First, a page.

Past Perfect Daniel MacIvor

Past Perfect Daniel MacIvor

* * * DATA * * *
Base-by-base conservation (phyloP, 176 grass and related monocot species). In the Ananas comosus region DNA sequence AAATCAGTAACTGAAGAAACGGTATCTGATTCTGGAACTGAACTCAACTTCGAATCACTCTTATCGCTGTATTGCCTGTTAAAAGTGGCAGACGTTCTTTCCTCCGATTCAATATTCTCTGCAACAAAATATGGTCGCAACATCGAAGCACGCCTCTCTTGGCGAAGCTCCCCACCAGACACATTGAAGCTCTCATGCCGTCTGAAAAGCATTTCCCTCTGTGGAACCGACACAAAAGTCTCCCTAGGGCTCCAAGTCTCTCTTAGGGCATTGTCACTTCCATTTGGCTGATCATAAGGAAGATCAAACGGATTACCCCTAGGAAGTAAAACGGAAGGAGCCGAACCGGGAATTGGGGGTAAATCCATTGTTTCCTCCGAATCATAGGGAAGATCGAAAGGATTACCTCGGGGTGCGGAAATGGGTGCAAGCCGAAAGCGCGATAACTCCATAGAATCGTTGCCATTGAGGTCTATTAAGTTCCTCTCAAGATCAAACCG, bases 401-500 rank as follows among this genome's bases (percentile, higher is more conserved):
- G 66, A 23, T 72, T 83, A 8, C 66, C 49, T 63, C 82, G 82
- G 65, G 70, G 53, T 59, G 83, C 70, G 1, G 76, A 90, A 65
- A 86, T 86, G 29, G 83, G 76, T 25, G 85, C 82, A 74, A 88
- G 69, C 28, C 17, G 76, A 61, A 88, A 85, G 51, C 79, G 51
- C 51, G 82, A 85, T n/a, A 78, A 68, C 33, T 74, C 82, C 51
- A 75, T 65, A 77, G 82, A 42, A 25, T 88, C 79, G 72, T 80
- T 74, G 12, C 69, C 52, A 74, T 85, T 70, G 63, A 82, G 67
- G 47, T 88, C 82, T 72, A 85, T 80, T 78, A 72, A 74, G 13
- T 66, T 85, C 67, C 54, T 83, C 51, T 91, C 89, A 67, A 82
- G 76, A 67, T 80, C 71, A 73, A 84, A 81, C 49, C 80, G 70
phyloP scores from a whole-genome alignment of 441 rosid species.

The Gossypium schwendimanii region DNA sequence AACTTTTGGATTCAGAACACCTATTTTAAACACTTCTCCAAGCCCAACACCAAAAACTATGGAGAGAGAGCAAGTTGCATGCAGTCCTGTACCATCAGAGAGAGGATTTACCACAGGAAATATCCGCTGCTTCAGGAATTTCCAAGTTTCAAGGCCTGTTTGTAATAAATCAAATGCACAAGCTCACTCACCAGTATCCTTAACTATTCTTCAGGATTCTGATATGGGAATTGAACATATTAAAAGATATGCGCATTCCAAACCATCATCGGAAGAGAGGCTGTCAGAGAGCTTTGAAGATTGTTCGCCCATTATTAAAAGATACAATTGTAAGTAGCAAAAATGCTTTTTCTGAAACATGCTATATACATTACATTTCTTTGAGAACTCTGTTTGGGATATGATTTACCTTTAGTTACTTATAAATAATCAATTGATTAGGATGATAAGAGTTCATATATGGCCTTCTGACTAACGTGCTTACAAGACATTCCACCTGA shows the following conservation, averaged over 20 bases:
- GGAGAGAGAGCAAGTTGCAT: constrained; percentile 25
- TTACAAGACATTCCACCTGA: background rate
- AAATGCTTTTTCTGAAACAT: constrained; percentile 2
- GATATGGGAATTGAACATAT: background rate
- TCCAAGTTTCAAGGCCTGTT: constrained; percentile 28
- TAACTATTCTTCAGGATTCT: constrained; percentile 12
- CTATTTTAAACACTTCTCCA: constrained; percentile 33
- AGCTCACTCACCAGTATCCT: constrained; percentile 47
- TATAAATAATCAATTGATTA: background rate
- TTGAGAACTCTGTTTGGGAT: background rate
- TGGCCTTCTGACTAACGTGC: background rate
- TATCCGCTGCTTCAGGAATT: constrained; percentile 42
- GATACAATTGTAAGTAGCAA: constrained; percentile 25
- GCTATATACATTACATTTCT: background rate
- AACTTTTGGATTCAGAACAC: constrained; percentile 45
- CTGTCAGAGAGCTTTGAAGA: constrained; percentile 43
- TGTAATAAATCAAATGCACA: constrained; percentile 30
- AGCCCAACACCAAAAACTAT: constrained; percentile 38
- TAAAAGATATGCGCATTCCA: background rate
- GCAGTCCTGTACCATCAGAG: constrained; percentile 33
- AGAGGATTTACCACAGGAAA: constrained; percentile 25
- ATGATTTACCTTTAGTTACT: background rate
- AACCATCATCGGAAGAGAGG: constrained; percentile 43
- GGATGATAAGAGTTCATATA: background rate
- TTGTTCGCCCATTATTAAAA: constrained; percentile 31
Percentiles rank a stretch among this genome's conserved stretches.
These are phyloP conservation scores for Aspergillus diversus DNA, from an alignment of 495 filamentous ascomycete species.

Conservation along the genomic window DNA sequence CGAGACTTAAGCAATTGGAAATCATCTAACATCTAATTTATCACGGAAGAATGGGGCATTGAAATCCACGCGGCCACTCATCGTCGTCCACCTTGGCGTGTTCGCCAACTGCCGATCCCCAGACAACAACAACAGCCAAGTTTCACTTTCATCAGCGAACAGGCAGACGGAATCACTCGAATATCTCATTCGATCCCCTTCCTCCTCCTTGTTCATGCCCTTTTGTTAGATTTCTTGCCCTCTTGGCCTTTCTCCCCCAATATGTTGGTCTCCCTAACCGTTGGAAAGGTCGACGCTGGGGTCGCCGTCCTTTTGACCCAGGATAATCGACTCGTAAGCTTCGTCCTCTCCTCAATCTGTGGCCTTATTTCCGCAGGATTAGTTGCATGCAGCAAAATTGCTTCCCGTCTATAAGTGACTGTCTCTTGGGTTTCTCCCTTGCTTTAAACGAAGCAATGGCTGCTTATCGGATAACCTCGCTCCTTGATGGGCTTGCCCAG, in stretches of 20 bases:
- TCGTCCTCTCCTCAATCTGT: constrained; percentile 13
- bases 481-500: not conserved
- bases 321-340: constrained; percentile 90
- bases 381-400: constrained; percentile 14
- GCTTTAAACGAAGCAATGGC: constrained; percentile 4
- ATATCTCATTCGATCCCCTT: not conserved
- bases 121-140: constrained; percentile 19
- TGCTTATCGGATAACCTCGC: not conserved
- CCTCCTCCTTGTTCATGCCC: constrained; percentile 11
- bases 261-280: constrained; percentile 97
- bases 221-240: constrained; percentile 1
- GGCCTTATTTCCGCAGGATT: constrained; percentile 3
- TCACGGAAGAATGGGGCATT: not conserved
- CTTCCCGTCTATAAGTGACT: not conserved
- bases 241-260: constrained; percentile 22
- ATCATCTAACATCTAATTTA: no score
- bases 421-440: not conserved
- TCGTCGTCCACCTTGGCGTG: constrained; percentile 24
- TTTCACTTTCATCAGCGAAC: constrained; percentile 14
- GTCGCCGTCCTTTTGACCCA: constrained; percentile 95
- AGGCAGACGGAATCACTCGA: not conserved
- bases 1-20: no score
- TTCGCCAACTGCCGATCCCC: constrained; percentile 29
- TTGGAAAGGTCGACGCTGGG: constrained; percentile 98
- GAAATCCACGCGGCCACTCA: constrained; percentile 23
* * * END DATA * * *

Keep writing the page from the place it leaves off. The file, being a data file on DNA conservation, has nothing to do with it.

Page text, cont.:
Cecil and Charlotte sat on a plane. Cecil and Charlotte were happy again. And all the king's horses and all the king's men conspired to make the two of them miserable again. Why miserable, you ask? Let's start with the premise — a cross-country flight from Halifax to Vancouver where two people are flung together by circumstance and then forced to get along. Past Perfect attempts to mine this most unappealing of cringe-inducing circumstances and we get to come along for the ride and watch every soul-sucking detail. Oh joy. Not that the landing is any better. Two years later we find them unhappily co-habiting in a modular house whose interior is as cold as their demeanour towards one another. Charlotte (Rebecca Jenkins) smokes and watches a great deal of television. Cecil (Daniel McIvor) reads and periodically looks off emotively into the distance. Periodically, the two stop doing this and speak to each other, a development that usually ends with one of them stomping out of a room. Whether in anger or frustration, I cannot say, as both characters' motivations are as convoluted as the Air Canada Rewards plan. One thing is for sure though: somewhere within this set of confusing behaviours a relationship was born. Daniel McIvor has a full plate playing the lead, writing the script and helming the film, and it shows. He attempts to lead us somewhere new but the process is so long and drawn out that it feels like we are trapped on an actual flight between Halifax and Vancouver. The leap of faith lays not so much in the film's premise as it does with the believability of the characters themselves. McIvor, a formidable writer in his own right, is unable to convince us that either of these characters ever really dug each other to begin with. Whether this is a fault of the script or the direction is left to debate, but what is clear is by story's end is that two fine actors have been left floating in the wind. Excuse me, stewardess can I have a Seconal? The extras include a wry commentary by the film's director and a short featurette on the making of the film in which the characters go on about how fabulous the premise is. Extras: commentary; featurette; cast and crew bios. (Mongrel Media)